I’m here to tell you why some books resonate and others don’t. Why? Because so many publishers/agents/editors are out there searching for the next big thing, and many authors are trying to become that. As authors, sometimes we stare at three or four different projects and wonder which one we should work on next (because we want to know which one would be more successful), and if we somehow knew how to predict that, we could cut back on a lot of work stress (and readers could get more books they love).
So how do you know which books will resonate?
Short answer: You don’t.
But the long answer?
There are numerous “reasons” a book will resonate with millions (or even hundreds) of people, but I put the word “reasons” in quotes for a reason. Most of these reasons are theories. Even if we do “know,” it is not necessarily a fact. Confusing? Stay with me. We’re going to talk about it.
Let’s start with the obvious place. The dreaded M word: Marketing.
It’s easy to see popular authors and their huge marketing budgets and think, “No wonder they are so successful! Who wouldn’t be with a billboard on 5th Ave?” But let’s chill out for a minute. Most authors started somewhere small. Most authors, even the current NYT bestsellers, did not get a huge budget on their debut. Their publishers decided to use a huge budget after the sold well the first time. Granted, marketing definitely has an effect, but it’s not the end all be all. Thousands of books get huge marketing deals a year but still don’t become the franchises everyone on the team was hoping for. Some books get very little marketing budgets, but then ARCs go out in the world and readers start clamoring for them and publishers have to rush to get a bigger budget behind it. (A great example of this is Wintersong by S. Jae-Jones. She talked about it on the Pub(lishing) Crawl podcast, so go check it out if you want to hear that story. It’s very informative.) Basically, having backing will definitely help get your books in front of readers, but that doesn’t guarantee those readers will fall for the hype.
So now let’s look at books that did succeed.
Twilight! The Hunger Games! The Harry Potter series! Fifty Shades of Grey! Do you know what these books had in common? Lots of rejections. Lots of closed doors. Lots of what ifs. So clearly, “predicting” the books that will succeed is not obvious, not even for the professionals.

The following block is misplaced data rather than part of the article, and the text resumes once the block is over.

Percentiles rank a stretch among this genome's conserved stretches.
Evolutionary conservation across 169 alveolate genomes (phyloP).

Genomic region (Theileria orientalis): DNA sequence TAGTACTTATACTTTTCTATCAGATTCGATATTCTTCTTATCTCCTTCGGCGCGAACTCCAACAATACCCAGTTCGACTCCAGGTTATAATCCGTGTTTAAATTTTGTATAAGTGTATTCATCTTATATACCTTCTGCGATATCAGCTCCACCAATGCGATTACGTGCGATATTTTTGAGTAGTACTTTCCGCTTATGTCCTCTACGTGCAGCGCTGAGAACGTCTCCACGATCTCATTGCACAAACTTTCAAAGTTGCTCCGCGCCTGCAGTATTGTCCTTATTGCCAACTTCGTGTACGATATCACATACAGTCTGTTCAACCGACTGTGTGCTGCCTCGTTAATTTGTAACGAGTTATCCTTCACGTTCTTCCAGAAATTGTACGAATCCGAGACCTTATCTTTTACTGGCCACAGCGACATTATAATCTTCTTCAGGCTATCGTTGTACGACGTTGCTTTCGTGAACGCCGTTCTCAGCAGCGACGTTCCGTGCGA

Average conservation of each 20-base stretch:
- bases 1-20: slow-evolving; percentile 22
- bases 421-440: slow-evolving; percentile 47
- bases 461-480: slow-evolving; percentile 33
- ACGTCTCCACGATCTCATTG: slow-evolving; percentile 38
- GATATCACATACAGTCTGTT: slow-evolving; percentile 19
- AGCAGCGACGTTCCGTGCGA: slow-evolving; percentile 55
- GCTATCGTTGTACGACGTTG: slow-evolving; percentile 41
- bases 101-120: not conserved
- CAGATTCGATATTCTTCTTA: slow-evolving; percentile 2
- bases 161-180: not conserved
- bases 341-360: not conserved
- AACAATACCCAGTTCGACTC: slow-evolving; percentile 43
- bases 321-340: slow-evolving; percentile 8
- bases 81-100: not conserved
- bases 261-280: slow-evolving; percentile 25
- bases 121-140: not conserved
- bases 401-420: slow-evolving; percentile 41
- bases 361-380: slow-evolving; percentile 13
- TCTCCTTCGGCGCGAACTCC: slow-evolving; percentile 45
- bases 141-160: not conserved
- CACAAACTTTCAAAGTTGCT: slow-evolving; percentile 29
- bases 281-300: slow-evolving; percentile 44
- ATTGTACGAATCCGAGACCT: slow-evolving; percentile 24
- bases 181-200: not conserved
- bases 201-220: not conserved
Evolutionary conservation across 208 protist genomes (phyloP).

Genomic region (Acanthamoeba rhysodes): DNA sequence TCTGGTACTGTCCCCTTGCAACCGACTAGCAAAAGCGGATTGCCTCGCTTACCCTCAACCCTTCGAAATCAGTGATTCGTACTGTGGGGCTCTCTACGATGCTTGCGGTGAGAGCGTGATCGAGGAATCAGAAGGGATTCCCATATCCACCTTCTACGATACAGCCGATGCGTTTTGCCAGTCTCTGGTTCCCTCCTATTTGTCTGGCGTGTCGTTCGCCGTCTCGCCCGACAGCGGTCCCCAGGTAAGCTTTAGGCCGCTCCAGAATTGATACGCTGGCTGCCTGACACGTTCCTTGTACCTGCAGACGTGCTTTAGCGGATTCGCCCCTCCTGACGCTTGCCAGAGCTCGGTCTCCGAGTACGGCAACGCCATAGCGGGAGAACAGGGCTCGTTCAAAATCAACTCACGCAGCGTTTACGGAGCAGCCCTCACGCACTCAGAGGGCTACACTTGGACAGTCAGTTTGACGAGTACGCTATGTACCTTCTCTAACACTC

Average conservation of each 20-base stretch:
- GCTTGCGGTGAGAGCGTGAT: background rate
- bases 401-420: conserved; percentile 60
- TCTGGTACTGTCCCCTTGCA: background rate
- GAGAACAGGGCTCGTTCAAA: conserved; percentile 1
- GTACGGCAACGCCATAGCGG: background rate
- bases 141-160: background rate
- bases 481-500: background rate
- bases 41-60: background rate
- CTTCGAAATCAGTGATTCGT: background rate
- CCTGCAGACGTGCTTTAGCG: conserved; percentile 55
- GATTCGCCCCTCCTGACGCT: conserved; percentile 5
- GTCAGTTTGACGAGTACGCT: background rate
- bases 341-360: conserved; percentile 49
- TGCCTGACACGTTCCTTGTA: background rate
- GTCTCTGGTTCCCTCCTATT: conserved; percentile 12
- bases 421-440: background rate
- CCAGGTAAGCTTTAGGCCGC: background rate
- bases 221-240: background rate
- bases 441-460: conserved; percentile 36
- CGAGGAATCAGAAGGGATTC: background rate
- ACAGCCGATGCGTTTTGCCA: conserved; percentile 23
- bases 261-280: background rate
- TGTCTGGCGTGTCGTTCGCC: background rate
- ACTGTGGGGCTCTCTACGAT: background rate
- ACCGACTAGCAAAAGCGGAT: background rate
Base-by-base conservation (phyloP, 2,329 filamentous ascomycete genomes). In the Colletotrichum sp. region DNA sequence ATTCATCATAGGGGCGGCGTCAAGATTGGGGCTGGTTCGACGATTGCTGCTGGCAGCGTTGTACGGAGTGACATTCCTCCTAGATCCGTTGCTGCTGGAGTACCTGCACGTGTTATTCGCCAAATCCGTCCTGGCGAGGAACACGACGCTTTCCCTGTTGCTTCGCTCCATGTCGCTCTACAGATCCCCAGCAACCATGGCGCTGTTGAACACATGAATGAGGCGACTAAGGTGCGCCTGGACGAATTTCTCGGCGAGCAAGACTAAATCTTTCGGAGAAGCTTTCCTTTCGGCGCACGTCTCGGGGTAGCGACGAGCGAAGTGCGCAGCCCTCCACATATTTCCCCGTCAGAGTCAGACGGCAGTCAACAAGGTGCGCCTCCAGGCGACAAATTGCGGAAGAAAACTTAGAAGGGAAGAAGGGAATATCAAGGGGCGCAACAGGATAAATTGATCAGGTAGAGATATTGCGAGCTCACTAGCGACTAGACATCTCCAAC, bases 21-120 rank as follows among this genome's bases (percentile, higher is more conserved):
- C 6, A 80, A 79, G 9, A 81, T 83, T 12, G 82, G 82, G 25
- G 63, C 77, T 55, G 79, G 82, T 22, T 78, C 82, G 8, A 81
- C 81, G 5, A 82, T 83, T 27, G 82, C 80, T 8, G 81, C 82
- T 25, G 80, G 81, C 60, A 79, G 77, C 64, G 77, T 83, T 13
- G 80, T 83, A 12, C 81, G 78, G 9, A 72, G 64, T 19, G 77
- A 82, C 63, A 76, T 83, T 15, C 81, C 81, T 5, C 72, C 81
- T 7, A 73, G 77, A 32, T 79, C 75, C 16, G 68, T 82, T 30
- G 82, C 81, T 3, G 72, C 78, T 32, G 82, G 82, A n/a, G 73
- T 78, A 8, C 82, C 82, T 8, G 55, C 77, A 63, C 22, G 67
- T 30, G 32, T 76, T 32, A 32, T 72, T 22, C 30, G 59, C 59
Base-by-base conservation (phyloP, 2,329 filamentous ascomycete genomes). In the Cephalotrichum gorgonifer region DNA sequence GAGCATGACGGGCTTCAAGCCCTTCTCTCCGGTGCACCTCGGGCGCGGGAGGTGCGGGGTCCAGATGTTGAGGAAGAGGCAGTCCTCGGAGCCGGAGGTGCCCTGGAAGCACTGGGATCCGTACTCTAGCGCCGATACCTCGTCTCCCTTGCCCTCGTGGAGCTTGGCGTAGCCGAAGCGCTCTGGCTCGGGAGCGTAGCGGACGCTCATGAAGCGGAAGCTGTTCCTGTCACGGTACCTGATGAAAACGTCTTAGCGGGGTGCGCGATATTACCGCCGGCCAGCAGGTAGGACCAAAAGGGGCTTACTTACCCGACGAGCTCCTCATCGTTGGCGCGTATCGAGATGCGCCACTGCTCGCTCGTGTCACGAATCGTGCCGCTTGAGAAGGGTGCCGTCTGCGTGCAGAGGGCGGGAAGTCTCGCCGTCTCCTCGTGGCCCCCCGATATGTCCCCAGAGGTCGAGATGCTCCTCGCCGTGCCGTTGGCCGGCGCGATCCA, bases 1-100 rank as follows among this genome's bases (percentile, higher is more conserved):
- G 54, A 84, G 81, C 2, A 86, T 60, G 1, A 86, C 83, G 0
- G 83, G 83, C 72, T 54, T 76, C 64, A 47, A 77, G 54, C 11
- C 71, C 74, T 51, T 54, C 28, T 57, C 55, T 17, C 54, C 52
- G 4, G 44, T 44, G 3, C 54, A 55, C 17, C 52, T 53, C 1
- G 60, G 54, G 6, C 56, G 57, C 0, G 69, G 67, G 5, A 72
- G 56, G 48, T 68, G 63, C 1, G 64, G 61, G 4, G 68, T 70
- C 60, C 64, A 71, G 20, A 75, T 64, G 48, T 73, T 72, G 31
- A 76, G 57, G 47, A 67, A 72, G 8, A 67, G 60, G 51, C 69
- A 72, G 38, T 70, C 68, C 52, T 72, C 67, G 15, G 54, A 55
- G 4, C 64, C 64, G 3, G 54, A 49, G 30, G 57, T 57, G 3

Some of the biggest books of our recent times were not expected to be HUGE hits. But there are some reasons that they succeeded that we can discuss.
So Twilight didn’t just have great timing; Hollywood had great timing too. It was arguably the first time Hollywood acknowledged the potential of a female-focused film fan base and they ran with it. Harry Potter, on the other hand, was a book that resonated with everyone between the ages of 8 and 50+, so it was another perfect option for the books-to-film boom. Not to mention all the new tech, with graphics making chasing sci-fi and fantasy films better than before. Granted, these books were already super popular before they were films, so let’s talk about The Hunger Games, because I think that one has an interesting study behind it.
Looking back on The Hunger Games boom, many theorists believe it took off because it was published at the same time that the teens reading were the same people who were in middle school when 9/11 happened. And I think that study might be spot-on. (I say this as someone who fits into this exact category.)
Teens at that age in that time were searching for books that explained war and government and tragedy, and The Hunger Games gave not only a safe place to explore those themes but a modern place. What do I mean by “modern”? We all grew up on The Giver and Logan’s Run and all the other dystopian classics, but The Hunger Games was the brand-new dystopian my generation was itching for.
But again, that’s just a theory.
Maybe it was just a fantastic book, but there were millions of fantastic books that came out that year that didn’t take off the same way, so I tend to agree with some theories presented.
Timing is everything, and yet timing is rarely predictable.
Lots of editors and agents and publishers and authors want to have great timing (or think they know what the next trend will be), and maybe they’re right, but no one has ever predicted the HUGE breakthrough sellers with extreme accuracy.
To be honest, sometimes I don’t know if there is a reason to it. Everyone says retrospect is 20/20, but maybe we only say that because we can look back and justify the path that it took, rather than truly understand how that path happened in the first place.